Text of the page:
Skip to Main Content
Land use in Maine: determinants of past trends and projections of future changes.Author(s): Andrew J. Plantinga; Thomas Mauldlin; Ralph J. Alig
Source: Res. Pap. PNW-RP-511. Portland, OR: U.S. Department of Agriculture, Forest Service, Pacific Northwest Research Station. 20 p
Publication Series: Research Paper (RP)
Station: Pacific Northwest Research Station
Download Publication (262 KB)
DescriptionAbout 90 percent of the land in Maine is in forests. We analyzed past land use trends in Maine and developed projections of future land use. Since the 1950s, the area of forest in Maine has increased by almost 400,000 acres; however, the trends differ among ownerships, as the area of nonindustrial private timberland declined by 800,000 acres since 1950, while private industrial area rose by 681,000 acres. We used econometric analyses to identify variables affecting land allocation, such as population density. Estimated equations were used to generate decadal land use projections to 2050. Our projections showed that private timberland area will decline by almost 3 percent by 2050, with urban areas increasing by 556 percent.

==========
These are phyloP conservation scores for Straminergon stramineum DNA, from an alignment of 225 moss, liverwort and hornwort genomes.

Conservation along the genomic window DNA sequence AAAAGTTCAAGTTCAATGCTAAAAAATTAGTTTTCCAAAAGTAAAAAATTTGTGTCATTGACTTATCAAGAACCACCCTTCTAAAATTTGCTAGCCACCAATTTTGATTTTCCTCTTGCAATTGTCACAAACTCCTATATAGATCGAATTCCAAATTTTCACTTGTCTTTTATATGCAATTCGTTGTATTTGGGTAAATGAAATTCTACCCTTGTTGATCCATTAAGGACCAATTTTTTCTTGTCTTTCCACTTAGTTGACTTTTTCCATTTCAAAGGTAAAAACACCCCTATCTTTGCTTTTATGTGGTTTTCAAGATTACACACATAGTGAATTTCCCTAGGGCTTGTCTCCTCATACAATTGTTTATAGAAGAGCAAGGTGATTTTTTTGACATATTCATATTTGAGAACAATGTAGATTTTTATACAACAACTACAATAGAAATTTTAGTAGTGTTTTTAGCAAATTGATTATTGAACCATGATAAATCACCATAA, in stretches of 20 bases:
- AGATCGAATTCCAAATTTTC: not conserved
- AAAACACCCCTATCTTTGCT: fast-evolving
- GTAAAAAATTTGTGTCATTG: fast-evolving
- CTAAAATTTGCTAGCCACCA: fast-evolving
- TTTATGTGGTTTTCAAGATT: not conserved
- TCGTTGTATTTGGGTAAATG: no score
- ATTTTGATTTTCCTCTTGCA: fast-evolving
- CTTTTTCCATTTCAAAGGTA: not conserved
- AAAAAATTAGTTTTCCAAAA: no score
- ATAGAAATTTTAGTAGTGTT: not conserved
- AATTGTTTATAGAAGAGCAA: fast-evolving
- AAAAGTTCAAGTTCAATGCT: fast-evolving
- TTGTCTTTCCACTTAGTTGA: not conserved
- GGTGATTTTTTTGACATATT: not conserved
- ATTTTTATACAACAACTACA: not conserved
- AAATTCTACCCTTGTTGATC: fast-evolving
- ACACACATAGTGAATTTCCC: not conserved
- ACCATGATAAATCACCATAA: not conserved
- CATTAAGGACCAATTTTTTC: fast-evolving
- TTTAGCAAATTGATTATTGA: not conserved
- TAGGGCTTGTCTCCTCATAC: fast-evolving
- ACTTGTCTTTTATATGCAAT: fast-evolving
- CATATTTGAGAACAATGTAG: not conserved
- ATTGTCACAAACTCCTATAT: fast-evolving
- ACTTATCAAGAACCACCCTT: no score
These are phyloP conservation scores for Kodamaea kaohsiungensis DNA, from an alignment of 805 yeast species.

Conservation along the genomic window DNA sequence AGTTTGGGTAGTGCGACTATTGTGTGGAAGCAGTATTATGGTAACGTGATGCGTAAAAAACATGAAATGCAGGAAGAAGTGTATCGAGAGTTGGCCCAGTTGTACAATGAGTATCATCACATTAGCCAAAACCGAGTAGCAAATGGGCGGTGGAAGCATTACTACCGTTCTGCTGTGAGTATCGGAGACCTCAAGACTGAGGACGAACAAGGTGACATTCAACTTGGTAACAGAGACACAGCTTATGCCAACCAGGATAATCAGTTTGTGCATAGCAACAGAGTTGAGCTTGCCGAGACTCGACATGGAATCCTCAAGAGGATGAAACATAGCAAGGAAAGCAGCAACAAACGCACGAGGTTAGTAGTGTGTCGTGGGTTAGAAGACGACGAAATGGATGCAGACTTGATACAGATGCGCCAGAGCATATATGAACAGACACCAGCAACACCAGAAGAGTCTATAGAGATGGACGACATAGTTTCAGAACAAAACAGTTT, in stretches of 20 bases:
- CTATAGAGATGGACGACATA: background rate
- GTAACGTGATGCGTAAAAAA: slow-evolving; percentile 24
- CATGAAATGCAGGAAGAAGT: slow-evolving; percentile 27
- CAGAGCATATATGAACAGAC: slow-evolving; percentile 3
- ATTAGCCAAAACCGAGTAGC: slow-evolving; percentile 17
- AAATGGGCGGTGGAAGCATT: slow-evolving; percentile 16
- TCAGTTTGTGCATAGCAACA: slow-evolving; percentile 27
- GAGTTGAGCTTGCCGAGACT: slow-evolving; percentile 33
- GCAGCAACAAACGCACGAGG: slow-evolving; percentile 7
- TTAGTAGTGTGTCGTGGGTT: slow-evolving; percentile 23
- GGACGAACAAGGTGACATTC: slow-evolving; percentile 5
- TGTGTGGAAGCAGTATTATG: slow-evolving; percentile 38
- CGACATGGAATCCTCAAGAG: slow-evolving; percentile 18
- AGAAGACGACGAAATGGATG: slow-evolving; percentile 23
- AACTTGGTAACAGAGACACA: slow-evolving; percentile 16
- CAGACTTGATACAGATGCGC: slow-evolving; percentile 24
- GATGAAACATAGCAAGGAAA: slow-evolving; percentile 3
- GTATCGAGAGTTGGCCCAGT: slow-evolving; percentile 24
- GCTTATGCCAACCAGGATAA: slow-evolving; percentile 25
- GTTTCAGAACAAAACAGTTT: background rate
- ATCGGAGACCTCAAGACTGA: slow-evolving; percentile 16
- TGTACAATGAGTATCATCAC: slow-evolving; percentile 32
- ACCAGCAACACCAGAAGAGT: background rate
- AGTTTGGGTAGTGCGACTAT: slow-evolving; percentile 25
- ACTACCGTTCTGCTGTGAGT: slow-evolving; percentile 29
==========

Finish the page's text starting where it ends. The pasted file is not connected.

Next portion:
- Visit PNW's Publication Request Page to request a hard copy of this publication.
- We recommend that you also print this page and attach it to the printout of the article, to retain the full citation information.
- This article was written and prepared by U.S. Government employees on official time, and is therefore in the public domain.
CitationPlantinga, Andrew J.; Mauldlin, Thomas; Alig, Ralph J. 1999. Land use in Maine: determinants of past trends and projections of future changes. Res. Pap. PNW-RP-511. Portland, OR: U.S. Department of Agriculture, Forest Service, Pacific Northwest Research Station. 20 p
KeywordsLand use change, urban development, land rents, timberland area projections
- Land use changes involving forestry in the United States: 1952 to 1997, with projections to 2050.
- Georgia's forests, 2004
- Forest statistics for Florida, 1987
XML: View XML